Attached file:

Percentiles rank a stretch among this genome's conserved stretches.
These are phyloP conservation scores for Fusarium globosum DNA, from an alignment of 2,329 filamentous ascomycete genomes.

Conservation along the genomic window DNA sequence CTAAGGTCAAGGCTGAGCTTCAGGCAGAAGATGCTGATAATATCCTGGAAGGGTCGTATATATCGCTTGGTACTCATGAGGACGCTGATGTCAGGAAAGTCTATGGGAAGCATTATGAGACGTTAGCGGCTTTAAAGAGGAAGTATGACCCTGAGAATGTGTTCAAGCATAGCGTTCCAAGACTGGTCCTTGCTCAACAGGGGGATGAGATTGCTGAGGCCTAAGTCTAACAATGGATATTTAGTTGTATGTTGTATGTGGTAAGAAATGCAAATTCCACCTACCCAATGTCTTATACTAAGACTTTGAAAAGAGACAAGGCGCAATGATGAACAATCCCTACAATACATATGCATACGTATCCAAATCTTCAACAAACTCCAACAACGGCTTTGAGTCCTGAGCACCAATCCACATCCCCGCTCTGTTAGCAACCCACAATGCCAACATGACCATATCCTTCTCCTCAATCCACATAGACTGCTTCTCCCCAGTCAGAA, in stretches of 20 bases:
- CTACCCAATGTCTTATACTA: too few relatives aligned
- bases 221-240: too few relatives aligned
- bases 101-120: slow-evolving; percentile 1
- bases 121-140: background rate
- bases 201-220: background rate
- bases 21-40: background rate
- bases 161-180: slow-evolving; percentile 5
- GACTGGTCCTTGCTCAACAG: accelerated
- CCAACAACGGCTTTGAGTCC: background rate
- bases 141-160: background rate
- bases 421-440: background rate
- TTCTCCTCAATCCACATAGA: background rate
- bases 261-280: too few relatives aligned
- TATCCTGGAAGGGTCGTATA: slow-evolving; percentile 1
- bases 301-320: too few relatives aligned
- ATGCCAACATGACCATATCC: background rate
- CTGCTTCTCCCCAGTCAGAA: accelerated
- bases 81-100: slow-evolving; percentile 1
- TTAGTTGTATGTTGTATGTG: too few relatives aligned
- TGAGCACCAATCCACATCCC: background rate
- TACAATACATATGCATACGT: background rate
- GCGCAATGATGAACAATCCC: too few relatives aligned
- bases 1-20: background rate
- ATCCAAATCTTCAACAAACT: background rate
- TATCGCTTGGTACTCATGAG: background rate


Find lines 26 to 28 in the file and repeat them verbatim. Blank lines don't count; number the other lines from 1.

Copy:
- bases 1-20: background rate
- ATCCAAATCTTCAACAAACT: background rate
- TATCGCTTGGTACTCATGAG: background rate